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Pats' Past: Indianapolis, 1984

In November 1984, the Patriots played their first ever game in Indianapolis. They crushed their opponent.

Tony Eason.
Tony Eason.
Mike Powell/Getty Images

Some images are iconic enough to have a special power: you see them and immediately recognize them – and you recognize the story tied to what you see and the feelings attached to it. The NFL is full of such images. Dwight Clark extending to make "The Catch". Scott Norwood's kick sailing wide right. Malcolm Butler's game-clinching interception.

Or, a Mayflower truck passing a sign reading "Baltimore Colts".

That image was created on March 28, 1984 when the franchise left its home town of 31 years to move to the city of Indianapolis at the behest of owner Robert Irsay. The Baltimore Colts were no more, they became the team we know today: the Indianapolis Colts.

The Colts started their inaugural season in Indiana 4-7 before the team that also visits them tomorrow came to town: the 7-4 New England Patriots. The first of to date 52 meetings between the two former AFC East rivals took place in week 12 of the 1984 season – eight months after the Colts moved to the midwest – at Indianapolis' Hoosier Dome.

While New England would play a lot of close games in and against Indianapolis, the teams' first meeting on Indiana soil astroturf was not one of them. The Patriots, who were six-point favorites entering the game, dominated from start to finish and in all three phases of the game.

The visitors started the game with a Tony Eason-to-Derrick Ramsey four-yard touchdown pass. The contest would never be this close again, as the Patriots earned another two points after strong safety Roland James stopped Colts running back Frank Middleton from getting the football out of his team's endzone. The result was a safety and a 9-0 New England lead. Before the first quarter was over, Eason and Ramsey connected for another touchdown.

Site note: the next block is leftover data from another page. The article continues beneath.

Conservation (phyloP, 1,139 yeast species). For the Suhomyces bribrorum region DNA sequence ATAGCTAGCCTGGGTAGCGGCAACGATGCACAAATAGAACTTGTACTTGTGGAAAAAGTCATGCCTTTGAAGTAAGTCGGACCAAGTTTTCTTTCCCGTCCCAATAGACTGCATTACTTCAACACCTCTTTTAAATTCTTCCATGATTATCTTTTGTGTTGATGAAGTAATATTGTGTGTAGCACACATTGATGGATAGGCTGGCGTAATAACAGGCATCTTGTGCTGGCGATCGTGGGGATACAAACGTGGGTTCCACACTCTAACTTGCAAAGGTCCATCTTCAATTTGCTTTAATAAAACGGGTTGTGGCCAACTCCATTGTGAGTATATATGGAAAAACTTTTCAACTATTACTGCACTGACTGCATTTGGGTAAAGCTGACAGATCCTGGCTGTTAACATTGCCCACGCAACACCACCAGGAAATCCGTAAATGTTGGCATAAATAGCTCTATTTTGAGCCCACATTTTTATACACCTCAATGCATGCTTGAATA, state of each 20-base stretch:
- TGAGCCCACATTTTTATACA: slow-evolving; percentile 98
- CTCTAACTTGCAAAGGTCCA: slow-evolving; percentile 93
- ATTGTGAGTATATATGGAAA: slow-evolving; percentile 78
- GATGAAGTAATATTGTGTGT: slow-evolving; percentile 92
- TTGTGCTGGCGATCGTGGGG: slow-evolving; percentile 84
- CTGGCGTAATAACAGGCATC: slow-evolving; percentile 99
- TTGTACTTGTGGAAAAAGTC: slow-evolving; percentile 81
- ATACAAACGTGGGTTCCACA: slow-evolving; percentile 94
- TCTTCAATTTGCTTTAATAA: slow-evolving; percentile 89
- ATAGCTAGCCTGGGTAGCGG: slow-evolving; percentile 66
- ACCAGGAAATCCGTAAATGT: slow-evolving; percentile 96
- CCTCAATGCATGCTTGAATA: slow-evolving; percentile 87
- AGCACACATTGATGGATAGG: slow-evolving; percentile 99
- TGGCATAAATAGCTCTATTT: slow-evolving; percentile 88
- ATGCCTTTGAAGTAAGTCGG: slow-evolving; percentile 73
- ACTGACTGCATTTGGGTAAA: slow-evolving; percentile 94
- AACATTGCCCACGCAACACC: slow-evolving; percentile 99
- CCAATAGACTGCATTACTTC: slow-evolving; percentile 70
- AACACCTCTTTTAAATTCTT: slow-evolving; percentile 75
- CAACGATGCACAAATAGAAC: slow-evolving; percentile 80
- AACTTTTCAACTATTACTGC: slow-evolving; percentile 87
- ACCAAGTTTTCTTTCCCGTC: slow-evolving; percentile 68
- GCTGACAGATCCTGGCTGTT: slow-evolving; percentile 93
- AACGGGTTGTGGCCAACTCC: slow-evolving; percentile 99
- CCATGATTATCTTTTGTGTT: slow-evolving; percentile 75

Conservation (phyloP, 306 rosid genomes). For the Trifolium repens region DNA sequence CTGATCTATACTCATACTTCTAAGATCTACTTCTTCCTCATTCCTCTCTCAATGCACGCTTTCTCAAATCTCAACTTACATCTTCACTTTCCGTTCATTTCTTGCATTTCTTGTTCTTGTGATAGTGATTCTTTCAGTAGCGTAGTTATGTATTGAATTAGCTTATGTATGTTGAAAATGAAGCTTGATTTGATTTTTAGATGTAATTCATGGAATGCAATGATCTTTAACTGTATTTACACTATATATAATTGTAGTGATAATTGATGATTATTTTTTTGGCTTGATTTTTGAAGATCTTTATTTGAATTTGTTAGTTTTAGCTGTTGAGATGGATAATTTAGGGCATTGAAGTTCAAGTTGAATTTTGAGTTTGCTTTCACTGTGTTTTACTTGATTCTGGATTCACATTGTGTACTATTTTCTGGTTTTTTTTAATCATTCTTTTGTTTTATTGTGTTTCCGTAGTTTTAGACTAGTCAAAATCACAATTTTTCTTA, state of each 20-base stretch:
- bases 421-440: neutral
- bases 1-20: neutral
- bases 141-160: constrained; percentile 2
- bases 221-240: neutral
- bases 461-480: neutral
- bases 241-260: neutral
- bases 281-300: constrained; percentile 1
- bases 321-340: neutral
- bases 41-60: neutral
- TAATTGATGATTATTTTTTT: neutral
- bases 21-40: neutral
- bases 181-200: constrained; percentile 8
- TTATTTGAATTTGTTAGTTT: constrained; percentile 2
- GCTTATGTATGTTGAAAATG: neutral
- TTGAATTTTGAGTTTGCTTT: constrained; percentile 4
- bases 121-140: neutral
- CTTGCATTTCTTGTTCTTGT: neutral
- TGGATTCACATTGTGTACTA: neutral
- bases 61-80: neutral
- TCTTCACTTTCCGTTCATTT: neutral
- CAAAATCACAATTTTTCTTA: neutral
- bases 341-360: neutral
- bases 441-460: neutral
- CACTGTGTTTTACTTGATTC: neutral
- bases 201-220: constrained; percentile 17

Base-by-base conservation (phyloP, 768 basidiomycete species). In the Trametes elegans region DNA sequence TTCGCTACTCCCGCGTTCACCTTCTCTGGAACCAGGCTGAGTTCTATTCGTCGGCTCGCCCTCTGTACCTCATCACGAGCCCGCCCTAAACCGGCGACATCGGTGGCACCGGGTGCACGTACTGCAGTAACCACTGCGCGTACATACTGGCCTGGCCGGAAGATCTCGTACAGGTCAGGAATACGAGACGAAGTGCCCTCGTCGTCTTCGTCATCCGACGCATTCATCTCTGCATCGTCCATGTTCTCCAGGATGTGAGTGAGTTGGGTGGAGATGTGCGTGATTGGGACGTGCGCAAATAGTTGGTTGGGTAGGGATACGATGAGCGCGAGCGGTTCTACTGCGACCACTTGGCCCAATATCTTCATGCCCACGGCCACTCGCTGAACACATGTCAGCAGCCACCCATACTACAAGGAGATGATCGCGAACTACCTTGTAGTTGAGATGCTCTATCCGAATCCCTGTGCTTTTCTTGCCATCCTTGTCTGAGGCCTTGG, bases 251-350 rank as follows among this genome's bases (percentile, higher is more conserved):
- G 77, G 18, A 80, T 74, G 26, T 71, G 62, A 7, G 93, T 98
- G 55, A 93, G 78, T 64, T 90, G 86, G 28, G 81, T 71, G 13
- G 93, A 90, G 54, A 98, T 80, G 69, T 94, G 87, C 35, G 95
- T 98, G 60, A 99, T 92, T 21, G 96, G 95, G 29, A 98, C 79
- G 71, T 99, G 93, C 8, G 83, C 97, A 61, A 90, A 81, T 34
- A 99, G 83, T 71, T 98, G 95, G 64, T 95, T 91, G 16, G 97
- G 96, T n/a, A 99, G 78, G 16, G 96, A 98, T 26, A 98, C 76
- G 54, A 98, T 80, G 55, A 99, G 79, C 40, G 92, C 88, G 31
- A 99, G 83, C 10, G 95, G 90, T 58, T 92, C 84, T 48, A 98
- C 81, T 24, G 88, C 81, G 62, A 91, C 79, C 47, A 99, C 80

Led by quarterback Art Schlichter, the Colts would finally get on the scoreboard in the second quarter. Schlichter's 13-yard rushing touchdown cut the Patriots' lead to nine points but another touchdown pass from second-year quarterback Tony Eason to Derrick Ramsey widened the gap again. After trading field goals, the teams headed into the locker rooms with New England up 26-10.

In the third quarter, Eason threw his fourth touchdown pass, this time to wideout Stanley Morgan. Never again in his career would the former Illinois quarterback throw for as many touchdowns in a game. By the time the Colts would score next, the Patriots, thanks to a 1-yard Mosi Tatupu touchdown run and a 40-yard Tony Franklin field goal, were already up 43-10.

After the a Schlichter-to-Bernard Henry touchdown made it a 43-17 game, Tatupu scored again from 20-yards out. Patriots 50, Colts 17.

New England played a near perfect game that day. Eason, in his second year, looked like the franchise quarterback he was supposed to be... and unfortunately would never become. Meanwhile, the defense dominated, sacking Schlichter seven times (Toby Williams recorded three sacks) and intercepting him once.

With the Patriots once again visiting Indianapolis tomorrow, Patriots fans can only hope that their team is able to dominate the same way it did on November 18, 1984.